Customers expect quality service — and will say so
INDUSTRY NEWS/ The way motor vehicle owners score brand experiences is changing, writes Mark Smyth
The traditional method of a customer responding to questions after having a vehicle serviced is changing. According to Patrick Busschau, business unit director at Ipsos SA, the move towards digital platforms has disrupted the way the industry gets feedback from customers.
At the same time, digital has armed customers with more information and Busschau says the automotive industry is finding it challenging to keep up.
Customers previously aired their satisfaction or dissatisfaction over vehicle service when contacted by a call centre operation such as that run by Ipsos. However, these days many take to social media or to platforms like HelloPeter and typically to complain rather to praise.
How a customer interacts with a dealer is also changing. Busschau agrees that the concept of a motor dealer is going to change, with many vehicle makers implementing more virtual dealerships.
Servicing a vehicle is changing with some companies offering seven days a week servicing and mobile servicing.
In addition, some dealerships are providing drive-in servicing and even making it more of a focal point, allowing you to enjoy a coffee and get some work done while you watch your car being serviced. Critically, this takes away some of the concerns over what work was done on your car.
The results of the latest survey, which still only accounts for 76% of car brands in SA and covers January to December 2017, show customers are becoming more demanding, particularly says Busschau when it comes to the “soft elements” which he says are key differentiators between brands.
Generally, the industry appears to be lagging slightly, with declines in satisfaction across most of the key points.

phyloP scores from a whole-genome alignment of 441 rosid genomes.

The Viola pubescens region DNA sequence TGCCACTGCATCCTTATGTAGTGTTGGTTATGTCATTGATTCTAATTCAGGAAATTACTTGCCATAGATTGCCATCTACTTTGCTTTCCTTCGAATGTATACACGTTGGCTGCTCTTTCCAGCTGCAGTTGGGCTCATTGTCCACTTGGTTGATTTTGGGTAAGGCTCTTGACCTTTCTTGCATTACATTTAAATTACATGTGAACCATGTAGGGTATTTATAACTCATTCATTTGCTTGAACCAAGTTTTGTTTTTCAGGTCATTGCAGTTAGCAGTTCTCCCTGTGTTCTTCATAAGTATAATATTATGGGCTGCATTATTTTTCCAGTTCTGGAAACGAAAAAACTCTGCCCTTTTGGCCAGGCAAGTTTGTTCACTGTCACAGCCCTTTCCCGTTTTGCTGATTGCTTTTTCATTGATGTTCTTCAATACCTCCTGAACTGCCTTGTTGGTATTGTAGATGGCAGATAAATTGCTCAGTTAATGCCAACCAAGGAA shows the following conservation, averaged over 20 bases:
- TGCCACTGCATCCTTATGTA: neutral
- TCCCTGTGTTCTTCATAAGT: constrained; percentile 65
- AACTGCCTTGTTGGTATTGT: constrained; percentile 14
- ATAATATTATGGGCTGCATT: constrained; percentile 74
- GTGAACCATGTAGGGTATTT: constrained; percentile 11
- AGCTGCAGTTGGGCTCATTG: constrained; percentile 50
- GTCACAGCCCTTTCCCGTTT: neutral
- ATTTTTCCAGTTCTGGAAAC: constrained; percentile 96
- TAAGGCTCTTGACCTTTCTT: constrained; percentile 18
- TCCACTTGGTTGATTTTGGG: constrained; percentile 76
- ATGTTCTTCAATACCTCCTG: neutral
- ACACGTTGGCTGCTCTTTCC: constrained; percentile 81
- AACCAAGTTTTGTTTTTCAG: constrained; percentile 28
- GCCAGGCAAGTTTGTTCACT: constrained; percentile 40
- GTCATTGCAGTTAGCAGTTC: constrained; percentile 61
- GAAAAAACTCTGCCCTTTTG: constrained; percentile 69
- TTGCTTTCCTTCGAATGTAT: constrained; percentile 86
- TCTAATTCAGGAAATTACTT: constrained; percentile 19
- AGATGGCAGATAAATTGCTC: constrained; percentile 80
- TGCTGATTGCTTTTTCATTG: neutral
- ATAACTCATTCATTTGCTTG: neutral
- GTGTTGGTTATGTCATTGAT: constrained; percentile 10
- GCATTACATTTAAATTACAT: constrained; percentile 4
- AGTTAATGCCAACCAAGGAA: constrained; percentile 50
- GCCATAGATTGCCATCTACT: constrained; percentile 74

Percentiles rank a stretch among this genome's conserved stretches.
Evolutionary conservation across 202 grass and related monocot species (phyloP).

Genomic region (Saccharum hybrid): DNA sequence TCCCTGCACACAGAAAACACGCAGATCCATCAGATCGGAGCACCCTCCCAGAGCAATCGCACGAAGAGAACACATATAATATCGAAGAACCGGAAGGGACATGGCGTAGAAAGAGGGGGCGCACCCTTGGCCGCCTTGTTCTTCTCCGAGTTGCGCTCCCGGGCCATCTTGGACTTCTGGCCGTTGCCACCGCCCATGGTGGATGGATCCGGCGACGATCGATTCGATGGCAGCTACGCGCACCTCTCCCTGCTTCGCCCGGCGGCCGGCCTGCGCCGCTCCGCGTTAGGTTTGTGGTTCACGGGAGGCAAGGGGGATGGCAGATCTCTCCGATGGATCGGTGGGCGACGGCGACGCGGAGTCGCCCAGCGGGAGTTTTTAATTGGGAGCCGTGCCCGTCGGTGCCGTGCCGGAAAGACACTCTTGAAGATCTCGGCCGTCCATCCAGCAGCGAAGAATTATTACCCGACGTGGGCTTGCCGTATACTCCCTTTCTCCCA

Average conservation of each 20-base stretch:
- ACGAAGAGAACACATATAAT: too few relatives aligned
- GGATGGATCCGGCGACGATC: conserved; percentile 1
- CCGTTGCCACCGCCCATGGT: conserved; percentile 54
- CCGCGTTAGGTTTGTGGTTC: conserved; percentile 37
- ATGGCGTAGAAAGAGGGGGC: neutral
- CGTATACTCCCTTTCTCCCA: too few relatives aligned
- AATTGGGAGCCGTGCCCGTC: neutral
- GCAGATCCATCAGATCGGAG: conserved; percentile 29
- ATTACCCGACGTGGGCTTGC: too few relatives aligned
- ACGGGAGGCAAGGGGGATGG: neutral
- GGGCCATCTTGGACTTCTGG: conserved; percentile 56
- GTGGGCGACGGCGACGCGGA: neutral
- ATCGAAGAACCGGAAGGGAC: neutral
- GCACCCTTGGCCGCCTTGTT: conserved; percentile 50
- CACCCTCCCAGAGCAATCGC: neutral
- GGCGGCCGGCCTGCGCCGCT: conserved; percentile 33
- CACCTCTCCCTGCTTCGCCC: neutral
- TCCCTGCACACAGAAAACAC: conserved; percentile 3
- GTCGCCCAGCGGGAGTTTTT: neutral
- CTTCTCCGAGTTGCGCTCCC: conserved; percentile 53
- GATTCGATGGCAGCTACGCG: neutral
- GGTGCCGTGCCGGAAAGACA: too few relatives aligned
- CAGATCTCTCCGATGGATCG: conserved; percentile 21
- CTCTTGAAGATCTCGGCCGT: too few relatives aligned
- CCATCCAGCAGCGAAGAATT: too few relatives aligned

The most important in the passenger car market remains that a vehicle is fixed right first time. Cleanliness of a vehicle on collection is a major concern in passenger and light commercial vehicle (LCV) segments.
This has fascinating implications in the Western Cape where drought conditions have meant dealerships are not able to clean the exterior of vehicles. However, it seems many are using this to ignore cleaning the interior while customers are expecting the interior to receive more attention.
So who did well and who failed to make the grade?
In the vehicle purchasing experience it was Audi, Nissan and Volkswagen that came out on top and received gold awards. Nissan, Toyota and VW were top in the LCV purchasing experience.
Audi continued to dominate the service experience taking gold along with Lexus, Nissan, Toyota and VW.
Typical of the Ipsos results, most brands included in the survey get an award of some kind. But one name was glaringly missing from the servicing results — Ford. It failed to even achieve a qualifying figure in the results, with the handling of the Kuga fires impacting negatively.
Interestingly, while the Kuga crisis hammered Ford’s service scores, VW Group brands still remain on top in spite of Dieselgate. Busschau says the global emissions-cheating scandal has had almost no effect on consumers in SA because “we’re preoccupied with rhinos. That’s our environmental concern,” he says, not emissions.
Ford did achieve a bronze in LCV servicing, but it again lagged way behind its competitors with Isuzu, Nissan, Toyota and VW all taking gold.
Audi again topped both the purchasing and sales experience results